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Windows 3.x was the first to gain significant development and commercial traction. It combined the 8086, 286, and 386 modes of Windows 2 in to one package. It replaced the MSDOS Executive with a Program Manager and File Manager similar to those in OS/2 1.x. Much of its success was spurred by the availability and success of Microsoft Office. Although Microsoft would have had you believe otherwise, Windows 3.x was the direct foundation for Chicago/Windows 95.

Release notes
Microsoft Windows 3.1 was an evolution to Windows 3.0 and undoubtably the most popular, poster child version in the Windows 3.x series. Among the changes in Windows 3.1 include a drop of real mode support (see more below), the removal of the Reversi game, updated icons with richer colors, an improved setup process with better hardware detection, and the introduction of batch install. The File Manager was completely revamped and a revamped hypertext help system was introduced.

Applications could talk to each other not only through the DDE (Dynamic Data Exchange) protocol, also used by OS/2, but also by the new Windows-only OLE protocol which allows for applications to share any type of object more seamlessly. Write, Paintbrush and the new Object Packager have support for this technology which remains with us today in Windows 8.

Windows 3.1 also came with support for TrueType fonts which provide more realistic font rendering as they are outline fonts that can scale to any point size. With TrueType users could finally have a good grasp that what was shown on the screen would be what was printed without blocky outlines. TrueType survives today along with its close cousin OpenType.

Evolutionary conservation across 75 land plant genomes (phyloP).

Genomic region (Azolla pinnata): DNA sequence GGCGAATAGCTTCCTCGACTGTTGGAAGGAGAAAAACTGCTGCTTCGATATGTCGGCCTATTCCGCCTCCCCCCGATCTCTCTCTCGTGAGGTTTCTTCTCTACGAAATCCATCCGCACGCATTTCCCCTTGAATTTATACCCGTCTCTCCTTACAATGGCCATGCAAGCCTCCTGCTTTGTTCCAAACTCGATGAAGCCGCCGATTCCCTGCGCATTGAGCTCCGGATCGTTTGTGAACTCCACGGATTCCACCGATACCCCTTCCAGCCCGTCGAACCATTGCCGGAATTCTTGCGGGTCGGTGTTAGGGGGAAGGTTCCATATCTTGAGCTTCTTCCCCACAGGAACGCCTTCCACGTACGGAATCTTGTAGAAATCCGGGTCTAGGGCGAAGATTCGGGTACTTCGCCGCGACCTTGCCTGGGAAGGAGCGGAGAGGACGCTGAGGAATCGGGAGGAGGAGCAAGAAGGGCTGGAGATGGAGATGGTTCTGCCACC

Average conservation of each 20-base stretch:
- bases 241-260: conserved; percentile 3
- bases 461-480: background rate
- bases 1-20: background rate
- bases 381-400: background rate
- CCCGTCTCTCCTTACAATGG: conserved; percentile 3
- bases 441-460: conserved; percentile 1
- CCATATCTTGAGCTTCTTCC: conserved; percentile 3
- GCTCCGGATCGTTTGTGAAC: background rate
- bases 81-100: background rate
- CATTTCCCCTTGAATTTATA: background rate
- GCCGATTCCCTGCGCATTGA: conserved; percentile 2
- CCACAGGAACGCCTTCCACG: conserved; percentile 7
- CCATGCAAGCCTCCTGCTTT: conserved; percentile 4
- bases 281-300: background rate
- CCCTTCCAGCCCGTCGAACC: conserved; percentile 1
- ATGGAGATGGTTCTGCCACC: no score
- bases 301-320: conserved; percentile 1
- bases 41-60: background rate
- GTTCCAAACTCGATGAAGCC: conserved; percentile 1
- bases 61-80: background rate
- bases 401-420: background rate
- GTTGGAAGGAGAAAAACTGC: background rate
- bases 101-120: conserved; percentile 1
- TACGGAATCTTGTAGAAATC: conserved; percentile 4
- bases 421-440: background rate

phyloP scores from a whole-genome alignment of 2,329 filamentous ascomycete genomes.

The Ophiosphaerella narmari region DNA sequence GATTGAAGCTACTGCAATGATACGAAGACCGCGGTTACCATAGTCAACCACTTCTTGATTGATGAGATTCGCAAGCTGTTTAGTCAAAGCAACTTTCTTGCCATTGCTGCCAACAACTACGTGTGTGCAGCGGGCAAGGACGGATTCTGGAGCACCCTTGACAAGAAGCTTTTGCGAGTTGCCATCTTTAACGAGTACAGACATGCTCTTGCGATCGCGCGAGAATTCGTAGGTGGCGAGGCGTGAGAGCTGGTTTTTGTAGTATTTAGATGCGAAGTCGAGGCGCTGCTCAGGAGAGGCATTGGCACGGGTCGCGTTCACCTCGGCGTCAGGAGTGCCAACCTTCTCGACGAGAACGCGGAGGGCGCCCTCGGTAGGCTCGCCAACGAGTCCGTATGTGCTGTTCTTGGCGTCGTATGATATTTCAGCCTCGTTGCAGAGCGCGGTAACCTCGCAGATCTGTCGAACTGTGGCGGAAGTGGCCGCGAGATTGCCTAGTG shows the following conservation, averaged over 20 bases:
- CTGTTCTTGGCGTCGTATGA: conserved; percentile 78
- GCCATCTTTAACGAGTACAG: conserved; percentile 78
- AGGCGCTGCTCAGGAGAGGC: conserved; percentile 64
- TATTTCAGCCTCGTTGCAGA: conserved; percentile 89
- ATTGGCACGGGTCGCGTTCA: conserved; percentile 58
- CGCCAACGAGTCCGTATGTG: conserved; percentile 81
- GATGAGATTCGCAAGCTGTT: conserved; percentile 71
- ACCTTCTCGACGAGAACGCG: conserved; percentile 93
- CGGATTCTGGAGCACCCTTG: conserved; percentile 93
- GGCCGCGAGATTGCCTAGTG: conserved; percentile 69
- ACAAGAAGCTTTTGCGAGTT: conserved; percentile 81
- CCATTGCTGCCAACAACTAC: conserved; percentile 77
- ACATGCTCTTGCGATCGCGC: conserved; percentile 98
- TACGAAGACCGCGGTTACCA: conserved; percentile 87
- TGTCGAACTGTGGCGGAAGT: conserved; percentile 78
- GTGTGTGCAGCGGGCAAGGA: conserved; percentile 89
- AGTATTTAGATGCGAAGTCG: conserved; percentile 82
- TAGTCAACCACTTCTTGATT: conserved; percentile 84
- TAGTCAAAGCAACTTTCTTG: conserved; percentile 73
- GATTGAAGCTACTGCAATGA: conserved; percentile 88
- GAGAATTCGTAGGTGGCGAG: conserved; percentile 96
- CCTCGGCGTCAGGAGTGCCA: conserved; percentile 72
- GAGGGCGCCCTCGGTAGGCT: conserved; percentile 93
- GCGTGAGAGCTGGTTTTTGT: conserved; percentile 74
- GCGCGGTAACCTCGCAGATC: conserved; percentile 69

Multimedia support was now fully integrated along with the expandable Control Panel into Windows 3.1. In Windows 3.0 this was provided by a Multimedia PC add-on which usually came with new Multimedia PCs, sound cards and CD-ROM drives of the day. Common supported cards include Adlib and Sound Blaster 16.

BETA During development Windows 3.1 was under the development codename Janus and 3 prerelease versions have surfaced, two beta candidates and a release candidate. The final beta was compiled on December 17, 1991 and expects a BIOS date of the 18th or later. Purple was replaced with blue and the boot screen was overhauled to the modern 3.1 variant.

Windows 3.2 was a Chinese language specific release. The only difference from 3.1 was additional support for Chinese characters and was released in late 1993.

On 386 systems and greater you can run a limited subset of 32-bit Windows applications (mostly those for Windows NT 3.5 and 95) with the Win32s (Win32 subset) patch.


Developer(s)

Microsoft
To Install: Windows 3.1 requires an installation of either MS-DOS or PC-DOS and we recommend using MS-DOS 6.22 if you are unsure of a version.

Real Mode is no longer supported in Windows 3.1 requiring at least an Intel 80286 or equivalent to run. No 8086 or 8088 systems will run Windows 3.1
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